It is our great pleasure today to feature an interview with Joel Friedlander who has over 30 years of experience in the publishing business. Joel operates a popular blog that offers advice on navigating through the brave new world of ebooks, indie publishing, book marketing and book designing. Joel is the author of The Self-Publisher’s Companion which we recently reviewed.
Joel, can you tell us a little about yourself?
Thanks Vikram. I grew up in a printing family as my father was a printer and later a teacher of printing. So graphic arts and teacher are both pretty natural to me.
Over the years I’ve working in the book publishing, advertising, graphic design fields. I’ve owned publishing, graphic design and book production companies. Currently I’m the proprietor of Marin Bookworks, where I design and produce books for publishers and authors who decide to publish their own books. Most of my time these days is spent writing, teaching and consulting with authors about the somewhat confusing process of getting their books into print.
I started self-publishing in 1986 and have enjoyed working with authors for many years.
Oh, also, I love to cook and I’m an avid baker. I live in Northern California with my family.
What does a book-designer do and why does an author need a book-designer?
In the shortest possible explanation for what we do, a book designer turns a manuscript into a book. Because books have a variety of aesthetic, typographic, bibliographic and technical requirements, there are a lot of skills and information needed to pull all of this together to produce a book the publisher can be proud of.
Notice I said “publisher.” Authors have no need of book designers until they reach the point that they want to become publishers as well. It’s the publisher, or the author in that role, who is responsible for creating the book as a consumer product, and for launching it into the marketplace.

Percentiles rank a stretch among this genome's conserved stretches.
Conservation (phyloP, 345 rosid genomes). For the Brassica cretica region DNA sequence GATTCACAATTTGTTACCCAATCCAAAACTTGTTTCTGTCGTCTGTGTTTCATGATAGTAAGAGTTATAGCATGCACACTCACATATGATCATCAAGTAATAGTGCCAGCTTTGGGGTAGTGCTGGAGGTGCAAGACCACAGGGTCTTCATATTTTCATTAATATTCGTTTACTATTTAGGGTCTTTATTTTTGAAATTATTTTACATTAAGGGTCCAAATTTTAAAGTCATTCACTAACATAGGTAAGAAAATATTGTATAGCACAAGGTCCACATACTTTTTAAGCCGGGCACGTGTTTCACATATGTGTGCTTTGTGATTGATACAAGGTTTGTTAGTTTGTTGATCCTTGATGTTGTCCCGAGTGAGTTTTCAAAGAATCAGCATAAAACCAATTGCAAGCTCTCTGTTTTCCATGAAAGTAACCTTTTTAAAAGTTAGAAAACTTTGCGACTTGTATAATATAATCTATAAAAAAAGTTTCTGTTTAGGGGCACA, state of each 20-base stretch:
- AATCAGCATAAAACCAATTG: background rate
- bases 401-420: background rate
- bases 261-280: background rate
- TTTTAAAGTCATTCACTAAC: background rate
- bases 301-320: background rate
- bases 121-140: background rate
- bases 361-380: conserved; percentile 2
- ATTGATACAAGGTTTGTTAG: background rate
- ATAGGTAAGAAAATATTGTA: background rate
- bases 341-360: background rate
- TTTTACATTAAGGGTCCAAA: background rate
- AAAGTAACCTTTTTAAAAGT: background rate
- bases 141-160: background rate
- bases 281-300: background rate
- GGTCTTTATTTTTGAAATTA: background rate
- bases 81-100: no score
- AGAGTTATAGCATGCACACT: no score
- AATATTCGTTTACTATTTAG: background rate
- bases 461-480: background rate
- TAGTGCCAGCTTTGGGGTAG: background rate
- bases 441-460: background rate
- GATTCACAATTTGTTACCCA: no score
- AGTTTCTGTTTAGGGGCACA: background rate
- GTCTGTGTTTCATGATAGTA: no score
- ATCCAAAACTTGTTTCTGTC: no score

If you are an author with a minuscule marketing budget, how can you ensure that your book is noticed at the time of the book launch?
Book launch is an exciting, terrifying and exhausting time for self-publishers. As an author you might have thought your work was done when the manuscript was finished, but the publisher knows the hard work is only starting.
Self-publishers are in a good position to market their books, regardless of the budget involved. You know your book better than anyone. You also know the people who are likely buyers of the book, and what other books deal with the same subject.
As you consider your book launch, think about two things:
- Who are the people who will benefit most from your book?
- How can you communicate those benefits most effectively to those people?
Curiously, many of the best communication methods we have cost nothing but an author’s time. Consider these:
- Writing articles for publication on article sites or in offline media
- Participating in discussions in online forums about your book’s subject
- Interacting with popular bloggers in your niche
- Curating content from other sources in your niche
- Creating content of your own on your subject for publication by bloggers in your field
- Setting up a mailing list for people interested in your work and using it to communicate real value
This list could go on and on. Notice that there is no financial cost to any of these activities. Each one will support your image as an expert in your field and put you in contact with networks of people interested in your subject.
At BookBuzzr we notice that many of authors do not know about the concept of branding. Your book offers some advice on personal branding for authors. What is branding and why is it important for authors?
Vikram, to me branding is reputation. It combines trust, habit, perception and loyalty all in one. For an author, their brand helps to establish what kind of writer they are, who their books will appeal to, what kind of expertise or entertainment they offer to readers.